These baits are large and noisy. These are what we refer to as “power baits.” Use a medium to rapid paced, fast wrist snap. Try to impart an action that emits a definite ripping sound. This is best accomplished by using the wrists (not your arms) in a downward thrusting manner (after first reeling up any slack created by the previous rip). Short, aggressive rips seem to be much more productive than long, gliding rips. This is the most exciting lure to use if you want to experience the explosiveness nature and power of a giant peacock bass slamming your lure on the surface.

Very few anglers fish popping plugs for peacock bass. However, there are times when peacock bass simply will not aggressively attack large, noisy propeller baits and a popping plug can be the most effective topwater lure in your tacklebox. The best poppers will float (we do not comprehend this, but some manufacturers have designed them to actually sink and to work them correctly you need to keep your rod held high and reel like hell) after the cast and then provide a very distinct popping sound as you retrieve it across the surface using short snaps of the wrist.








Jerkbaits are long profile, treble hook laden lures,in which the most enticing action is obtained by jerks or snaps of the wrist during the retrieve, as opposed to a slow steady retrieve. When fishing a jerkbait, make a cast to actively feeding fish, fry pods, points, sandbars or other forms of cover and structure discussed elsewhere in this text. Point your rod tip towards the water and use your wrists in a downward snapping motion to work the bait. Allow the jerkbait to dart and dance from two-to-five feet below the surface. You will need to change out the split rings and hooks.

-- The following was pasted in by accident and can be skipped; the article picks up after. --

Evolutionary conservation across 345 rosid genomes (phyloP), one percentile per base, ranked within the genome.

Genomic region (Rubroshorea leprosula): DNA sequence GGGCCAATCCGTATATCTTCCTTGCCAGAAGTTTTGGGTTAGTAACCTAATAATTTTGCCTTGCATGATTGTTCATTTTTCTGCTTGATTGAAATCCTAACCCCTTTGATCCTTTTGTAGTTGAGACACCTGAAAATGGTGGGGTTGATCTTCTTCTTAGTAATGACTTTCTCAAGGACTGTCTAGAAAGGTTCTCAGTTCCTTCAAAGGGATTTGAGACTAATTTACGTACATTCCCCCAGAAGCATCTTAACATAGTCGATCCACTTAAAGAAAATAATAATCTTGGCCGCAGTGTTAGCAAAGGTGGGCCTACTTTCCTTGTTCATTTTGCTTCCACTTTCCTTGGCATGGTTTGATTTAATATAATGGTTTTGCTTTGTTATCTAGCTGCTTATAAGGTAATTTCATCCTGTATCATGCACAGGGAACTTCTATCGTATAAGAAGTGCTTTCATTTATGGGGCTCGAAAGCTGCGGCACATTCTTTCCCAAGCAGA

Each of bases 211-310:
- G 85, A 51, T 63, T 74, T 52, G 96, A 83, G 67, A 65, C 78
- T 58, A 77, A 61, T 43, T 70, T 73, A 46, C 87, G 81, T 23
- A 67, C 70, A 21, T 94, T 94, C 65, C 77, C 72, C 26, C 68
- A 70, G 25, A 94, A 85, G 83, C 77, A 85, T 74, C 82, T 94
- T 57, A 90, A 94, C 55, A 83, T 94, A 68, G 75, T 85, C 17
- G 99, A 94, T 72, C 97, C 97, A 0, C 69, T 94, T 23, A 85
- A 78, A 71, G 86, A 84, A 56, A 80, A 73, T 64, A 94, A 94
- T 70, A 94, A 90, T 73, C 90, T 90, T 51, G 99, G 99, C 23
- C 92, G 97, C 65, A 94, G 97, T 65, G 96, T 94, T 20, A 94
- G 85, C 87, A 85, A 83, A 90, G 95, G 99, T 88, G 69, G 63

As opposed to the traditional three inch white bucktail jig, experienced peacock bass anglers are creating a combination of various colors of bucktail, with a splash of flashabou, in lengths from 6 to 8-inches on ½-ounce jig-heads. Rather than using the traditional bucktail “jigging” techniques (basically an up and down or vertical presentation), retrieve these jigs erratically almost in the same manner as fishing a jerkbait. Use them on actively schooling fish; as a follow up bait to a missed surface strike; post spawn fish guarding fry or when simply cast to cover and structure.

Very few anglers fish soft plastics, but knowing which ones to use and how to fish them is key. A very effective soft plaastic bait is the Banjo Minnow of infomercial fame. The ability to create a perfectly realistic life-like illusion is totally controlled by the angler and that is what makes it so effective. One of the other keys to the success of the Banjo Minnow is the relatively clear water you will be fishing. This lure, and the technique used to fish it, is so much more effective in clear water fisheries. If you bring some of these lures, and the necessary rigging acessories, you will not be disappointed.